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Paper Ballots Blamed for Tally Delay

July 18, 2006

CLEVELAND (AP) _ Subtle variations on the paper ballots used in Cuyahoga County’s May primary election made them unreadable to optical scanners and caused lengthy delay in tallying the county’s votes, a review found.

It was the county’s first election using Diebold Inc.’s touch-screen and optical-scan voting systems.

SysTest Labs, a Denver-based company hired by the county to find the source of the problem, determined that the ballots were similar to the format recommended by the Ohio secretary of state’s staff.

However, black lines separating sections were thicker than on the Cuyahoga County ballots than on those used elsewhere in Ohio, where scanners could read the ballots without problem, and the ovals where voters mark their choices had slightly different locations.

SysTest also reported Monday that Diebold didn’t warn customers that using thicker black lines could create problems.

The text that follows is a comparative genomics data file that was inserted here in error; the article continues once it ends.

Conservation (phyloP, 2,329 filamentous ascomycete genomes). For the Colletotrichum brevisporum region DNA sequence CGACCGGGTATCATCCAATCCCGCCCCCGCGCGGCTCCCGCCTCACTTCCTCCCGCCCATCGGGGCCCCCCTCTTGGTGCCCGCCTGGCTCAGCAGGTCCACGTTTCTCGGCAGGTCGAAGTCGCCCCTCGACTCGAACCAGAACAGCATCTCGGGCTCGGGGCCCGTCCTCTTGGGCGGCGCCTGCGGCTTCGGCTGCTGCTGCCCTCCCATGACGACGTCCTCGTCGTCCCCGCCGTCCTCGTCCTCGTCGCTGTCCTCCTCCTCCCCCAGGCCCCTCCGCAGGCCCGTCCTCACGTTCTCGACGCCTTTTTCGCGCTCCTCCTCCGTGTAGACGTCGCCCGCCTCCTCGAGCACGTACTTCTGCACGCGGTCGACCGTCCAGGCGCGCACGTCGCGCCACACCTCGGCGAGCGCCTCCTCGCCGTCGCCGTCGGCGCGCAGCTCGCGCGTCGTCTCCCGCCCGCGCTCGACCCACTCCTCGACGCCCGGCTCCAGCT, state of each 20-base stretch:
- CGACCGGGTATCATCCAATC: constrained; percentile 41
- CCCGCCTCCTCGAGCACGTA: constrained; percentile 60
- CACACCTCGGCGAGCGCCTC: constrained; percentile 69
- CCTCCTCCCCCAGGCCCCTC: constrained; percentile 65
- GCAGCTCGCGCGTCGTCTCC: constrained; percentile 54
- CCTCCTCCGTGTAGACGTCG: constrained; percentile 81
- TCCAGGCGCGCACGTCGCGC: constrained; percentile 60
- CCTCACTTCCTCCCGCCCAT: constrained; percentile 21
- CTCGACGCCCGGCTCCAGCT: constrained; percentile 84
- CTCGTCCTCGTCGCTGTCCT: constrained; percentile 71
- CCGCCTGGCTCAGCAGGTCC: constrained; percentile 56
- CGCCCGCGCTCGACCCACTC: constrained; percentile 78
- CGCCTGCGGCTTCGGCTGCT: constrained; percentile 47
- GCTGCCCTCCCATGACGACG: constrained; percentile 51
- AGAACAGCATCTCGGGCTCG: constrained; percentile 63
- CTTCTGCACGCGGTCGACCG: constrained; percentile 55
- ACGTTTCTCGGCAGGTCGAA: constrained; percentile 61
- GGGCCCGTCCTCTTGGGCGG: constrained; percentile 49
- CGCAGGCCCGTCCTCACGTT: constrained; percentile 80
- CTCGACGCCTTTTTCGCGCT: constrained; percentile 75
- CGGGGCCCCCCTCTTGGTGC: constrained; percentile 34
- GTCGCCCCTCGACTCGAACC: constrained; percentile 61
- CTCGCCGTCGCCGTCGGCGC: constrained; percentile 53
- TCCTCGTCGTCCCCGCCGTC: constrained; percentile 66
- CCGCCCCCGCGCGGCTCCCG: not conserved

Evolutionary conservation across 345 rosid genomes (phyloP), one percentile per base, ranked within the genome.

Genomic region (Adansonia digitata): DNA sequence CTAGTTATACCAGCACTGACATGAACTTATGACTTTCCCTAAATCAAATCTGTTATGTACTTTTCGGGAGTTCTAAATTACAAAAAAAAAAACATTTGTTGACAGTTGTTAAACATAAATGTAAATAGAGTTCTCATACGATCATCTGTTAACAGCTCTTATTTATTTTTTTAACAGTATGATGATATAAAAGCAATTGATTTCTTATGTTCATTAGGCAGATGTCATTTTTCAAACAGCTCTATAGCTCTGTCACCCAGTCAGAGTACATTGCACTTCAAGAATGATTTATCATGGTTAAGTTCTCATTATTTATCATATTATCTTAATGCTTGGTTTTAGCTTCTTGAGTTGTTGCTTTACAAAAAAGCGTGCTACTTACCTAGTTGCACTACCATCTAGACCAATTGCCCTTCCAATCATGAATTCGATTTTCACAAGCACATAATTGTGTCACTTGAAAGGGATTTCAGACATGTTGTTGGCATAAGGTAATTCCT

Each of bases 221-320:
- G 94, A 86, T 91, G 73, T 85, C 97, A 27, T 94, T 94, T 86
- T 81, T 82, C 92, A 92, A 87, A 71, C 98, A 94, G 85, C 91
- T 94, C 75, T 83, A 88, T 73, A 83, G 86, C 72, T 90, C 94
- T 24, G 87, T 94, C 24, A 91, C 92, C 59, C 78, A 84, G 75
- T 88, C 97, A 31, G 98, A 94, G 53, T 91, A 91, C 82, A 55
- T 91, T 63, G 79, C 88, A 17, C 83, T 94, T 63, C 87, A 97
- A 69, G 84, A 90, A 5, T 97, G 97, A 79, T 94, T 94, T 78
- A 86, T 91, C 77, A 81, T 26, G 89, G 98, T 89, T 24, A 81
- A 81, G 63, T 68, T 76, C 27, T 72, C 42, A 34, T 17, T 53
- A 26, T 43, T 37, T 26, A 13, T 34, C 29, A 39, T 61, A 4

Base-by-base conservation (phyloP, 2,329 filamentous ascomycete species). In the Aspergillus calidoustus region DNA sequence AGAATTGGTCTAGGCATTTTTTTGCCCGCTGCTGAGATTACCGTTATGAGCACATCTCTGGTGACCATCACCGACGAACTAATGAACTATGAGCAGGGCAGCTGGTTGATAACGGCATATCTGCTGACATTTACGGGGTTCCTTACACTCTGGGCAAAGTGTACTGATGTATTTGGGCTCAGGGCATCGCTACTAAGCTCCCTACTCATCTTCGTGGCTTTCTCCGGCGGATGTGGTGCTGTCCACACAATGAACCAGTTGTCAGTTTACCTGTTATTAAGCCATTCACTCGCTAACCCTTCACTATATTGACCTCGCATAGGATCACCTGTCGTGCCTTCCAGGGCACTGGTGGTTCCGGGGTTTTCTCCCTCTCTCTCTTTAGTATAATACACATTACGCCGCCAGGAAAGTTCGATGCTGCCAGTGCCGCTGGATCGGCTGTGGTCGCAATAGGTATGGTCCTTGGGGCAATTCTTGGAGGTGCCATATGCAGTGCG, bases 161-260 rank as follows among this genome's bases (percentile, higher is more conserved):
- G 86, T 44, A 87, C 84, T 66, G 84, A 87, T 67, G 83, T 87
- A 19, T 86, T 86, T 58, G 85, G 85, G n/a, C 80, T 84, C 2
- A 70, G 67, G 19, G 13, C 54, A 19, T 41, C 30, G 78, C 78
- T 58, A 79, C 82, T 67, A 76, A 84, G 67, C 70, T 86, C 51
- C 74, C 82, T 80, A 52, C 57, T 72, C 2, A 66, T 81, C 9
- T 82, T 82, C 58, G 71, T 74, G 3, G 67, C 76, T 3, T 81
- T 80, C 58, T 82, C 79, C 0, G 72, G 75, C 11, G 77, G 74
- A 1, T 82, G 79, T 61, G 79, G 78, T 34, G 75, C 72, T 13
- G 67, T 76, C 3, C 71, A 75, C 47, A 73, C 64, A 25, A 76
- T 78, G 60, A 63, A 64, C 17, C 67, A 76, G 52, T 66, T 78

Officials had to order a hand count of more than 18,000 paper ballots from the primary because of inconsistent tabulations by the optical scan machines, used for absentee votes or in circumstances when touch-screen voting was not possible. The final count was delayed for days.

``We’ve been waiting for someone to tell us why the ballots are wrong,″ said Frank Piunno Jr., co-owner of MCR Inc., which printed the ballots approved by the county Board of Elections.

Mark Radke, spokesman for Diebold, based in North Canton, said it would be premature to comment until a final report is released.

States have been shifting to electronic voting since the 2002 Help America Vote Act reworked election standards and encouraged states to replace old punch-card systems. Manufacturers say the computerized versions are more reliable than punch card systems, which became infamous for their hanging chads during Florida’s 2000 president election recount.

Opponents of electronic voting allege that the machines are open to computer hackers and prone to errors that could assign votes to the wrong candidate. Lawsuits have been filed over their use in several states.

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